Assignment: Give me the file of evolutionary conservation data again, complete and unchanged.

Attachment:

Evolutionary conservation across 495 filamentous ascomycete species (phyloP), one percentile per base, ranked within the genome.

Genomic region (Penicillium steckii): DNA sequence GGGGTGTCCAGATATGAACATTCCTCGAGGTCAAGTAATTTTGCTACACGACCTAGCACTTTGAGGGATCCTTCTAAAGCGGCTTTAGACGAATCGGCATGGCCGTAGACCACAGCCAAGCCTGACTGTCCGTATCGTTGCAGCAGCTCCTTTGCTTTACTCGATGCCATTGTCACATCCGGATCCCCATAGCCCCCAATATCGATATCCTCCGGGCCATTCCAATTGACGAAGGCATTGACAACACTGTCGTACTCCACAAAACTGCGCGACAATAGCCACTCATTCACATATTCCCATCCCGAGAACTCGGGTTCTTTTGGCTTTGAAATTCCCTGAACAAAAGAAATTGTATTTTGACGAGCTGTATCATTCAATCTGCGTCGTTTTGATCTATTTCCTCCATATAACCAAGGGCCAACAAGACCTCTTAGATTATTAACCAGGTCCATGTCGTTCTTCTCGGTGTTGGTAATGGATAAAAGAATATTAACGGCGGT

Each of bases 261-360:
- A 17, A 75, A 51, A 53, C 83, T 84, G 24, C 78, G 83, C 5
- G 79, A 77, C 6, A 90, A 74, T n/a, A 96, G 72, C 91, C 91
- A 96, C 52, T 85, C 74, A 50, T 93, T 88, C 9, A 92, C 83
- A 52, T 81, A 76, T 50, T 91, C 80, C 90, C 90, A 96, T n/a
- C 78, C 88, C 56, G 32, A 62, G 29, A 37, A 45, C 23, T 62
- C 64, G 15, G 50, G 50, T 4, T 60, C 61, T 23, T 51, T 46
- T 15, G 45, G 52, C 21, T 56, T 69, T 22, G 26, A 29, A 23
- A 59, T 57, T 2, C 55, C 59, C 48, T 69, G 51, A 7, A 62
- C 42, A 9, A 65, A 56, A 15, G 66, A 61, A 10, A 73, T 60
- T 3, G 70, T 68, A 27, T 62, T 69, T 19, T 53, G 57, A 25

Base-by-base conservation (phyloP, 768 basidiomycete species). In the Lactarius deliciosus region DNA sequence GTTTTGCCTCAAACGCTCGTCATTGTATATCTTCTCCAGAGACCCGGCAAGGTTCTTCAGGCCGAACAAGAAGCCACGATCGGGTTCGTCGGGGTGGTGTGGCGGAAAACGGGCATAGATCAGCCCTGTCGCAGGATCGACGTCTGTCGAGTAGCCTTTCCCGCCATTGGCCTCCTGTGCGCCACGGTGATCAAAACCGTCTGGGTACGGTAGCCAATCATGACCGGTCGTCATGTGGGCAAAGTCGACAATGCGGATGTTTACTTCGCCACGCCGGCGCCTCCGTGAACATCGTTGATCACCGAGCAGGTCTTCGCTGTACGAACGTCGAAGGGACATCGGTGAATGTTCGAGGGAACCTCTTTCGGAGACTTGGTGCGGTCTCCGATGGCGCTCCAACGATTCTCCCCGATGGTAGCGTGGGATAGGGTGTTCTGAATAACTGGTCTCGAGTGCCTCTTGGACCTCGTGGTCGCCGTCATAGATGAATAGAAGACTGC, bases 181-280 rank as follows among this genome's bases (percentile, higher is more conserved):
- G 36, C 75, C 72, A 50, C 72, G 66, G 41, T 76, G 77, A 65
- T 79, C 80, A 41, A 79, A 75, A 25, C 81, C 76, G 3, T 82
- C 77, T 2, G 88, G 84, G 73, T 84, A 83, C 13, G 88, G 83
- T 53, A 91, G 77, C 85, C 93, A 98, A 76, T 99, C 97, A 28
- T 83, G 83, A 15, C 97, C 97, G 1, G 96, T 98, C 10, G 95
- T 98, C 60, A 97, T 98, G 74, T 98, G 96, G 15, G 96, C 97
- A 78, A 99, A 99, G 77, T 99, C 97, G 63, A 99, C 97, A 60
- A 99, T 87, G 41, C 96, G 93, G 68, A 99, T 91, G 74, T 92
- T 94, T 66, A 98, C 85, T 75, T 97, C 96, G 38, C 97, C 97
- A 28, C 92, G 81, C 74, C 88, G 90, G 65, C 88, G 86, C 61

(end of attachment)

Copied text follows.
Evolutionary conservation across 495 filamentous ascomycete species (phyloP), one percentile per base, ranked within the genome.

Genomic region (Penicillium steckii): DNA sequence GGGGTGTCCAGATATGAACATTCCTCGAGGTCAAGTAATTTTGCTACACGACCTAGCACTTTGAGGGATCCTTCTAAAGCGGCTTTAGACGAATCGGCATGGCCGTAGACCACAGCCAAGCCTGACTGTCCGTATCGTTGCAGCAGCTCCTTTGCTTTACTCGATGCCATTGTCACATCCGGATCCCCATAGCCCCCAATATCGATATCCTCCGGGCCATTCCAATTGACGAAGGCATTGACAACACTGTCGTACTCCACAAAACTGCGCGACAATAGCCACTCATTCACATATTCCCATCCCGAGAACTCGGGTTCTTTTGGCTTTGAAATTCCCTGAACAAAAGAAATTGTATTTTGACGAGCTGTATCATTCAATCTGCGTCGTTTTGATCTATTTCCTCCATATAACCAAGGGCCAACAAGACCTCTTAGATTATTAACCAGGTCCATGTCGTTCTTCTCGGTGTTGGTAATGGATAAAAGAATATTAACGGCGGT

Each of bases 261-360:
- A 17, A 75, A 51, A 53, C 83, T 84, G 24, C 78, G 83, C 5
- G 79, A 77, C 6, A 90, A 74, T n/a, A 96, G 72, C 91, C 91
- A 96, C 52, T 85, C 74, A 50, T 93, T 88, C 9, A 92, C 83
- A 52, T 81, A 76, T 50, T 91, C 80, C 90, C 90, A 96, T n/a
- C 78, C 88, C 56, G 32, A 62, G 29, A 37, A 45, C 23, T 62
- C 64, G 15, G 50, G 50, T 4, T 60, C 61, T 23, T 51, T 46
- T 15, G 45, G 52, C 21, T 56, T 69, T 22, G 26, A 29, A 23
- A 59, T 57, T 2, C 55, C 59, C 48, T 69, G 51, A 7, A 62
- C 42, A 9, A 65, A 56, A 15, G 66, A 61, A 10, A 73, T 60
- T 3, G 70, T 68, A 27, T 62, T 69, T 19, T 53, G 57, A 25

Base-by-base conservation (phyloP, 768 basidiomycete species). In the Lactarius deliciosus region DNA sequence GTTTTGCCTCAAACGCTCGTCATTGTATATCTTCTCCAGAGACCCGGCAAGGTTCTTCAGGCCGAACAAGAAGCCACGATCGGGTTCGTCGGGGTGGTGTGGCGGAAAACGGGCATAGATCAGCCCTGTCGCAGGATCGACGTCTGTCGAGTAGCCTTTCCCGCCATTGGCCTCCTGTGCGCCACGGTGATCAAAACCGTCTGGGTACGGTAGCCAATCATGACCGGTCGTCATGTGGGCAAAGTCGACAATGCGGATGTTTACTTCGCCACGCCGGCGCCTCCGTGAACATCGTTGATCACCGAGCAGGTCTTCGCTGTACGAACGTCGAAGGGACATCGGTGAATGTTCGAGGGAACCTCTTTCGGAGACTTGGTGCGGTCTCCGATGGCGCTCCAACGATTCTCCCCGATGGTAGCGTGGGATAGGGTGTTCTGAATAACTGGTCTCGAGTGCCTCTTGGACCTCGTGGTCGCCGTCATAGATGAATAGAAGACTGC, bases 181-280 rank as follows among this genome's bases (percentile, higher is more conserved):
- G 36, C 75, C 72, A 50, C 72, G 66, G 41, T 76, G 77, A 65
- T 79, C 80, A 41, A 79, A 75, A 25, C 81, C 76, G 3, T 82
- C 77, T 2, G 88, G 84, G 73, T 84, A 83, C 13, G 88, G 83
- T 53, A 91, G 77, C 85, C 93, A 98, A 76, T 99, C 97, A 28
- T 83, G 83, A 15, C 97, C 97, G 1, G 96, T 98, C 10, G 95
- T 98, C 60, A 97, T 98, G 74, T 98, G 96, G 15, G 96, C 97
- A 78, A 99, A 99, G 77, T 99, C 97, G 63, A 99, C 97, A 60
- A 99, T 87, G 41, C 96, G 93, G 68, A 99, T 91, G 74, T 92
- T 94, T 66, A 98, C 85, T 75, T 97, C 96, G 38, C 97, C 97
- A 28, C 92, G 81, C 74, C 88, G 90, G 65, C 88, G 86, C 61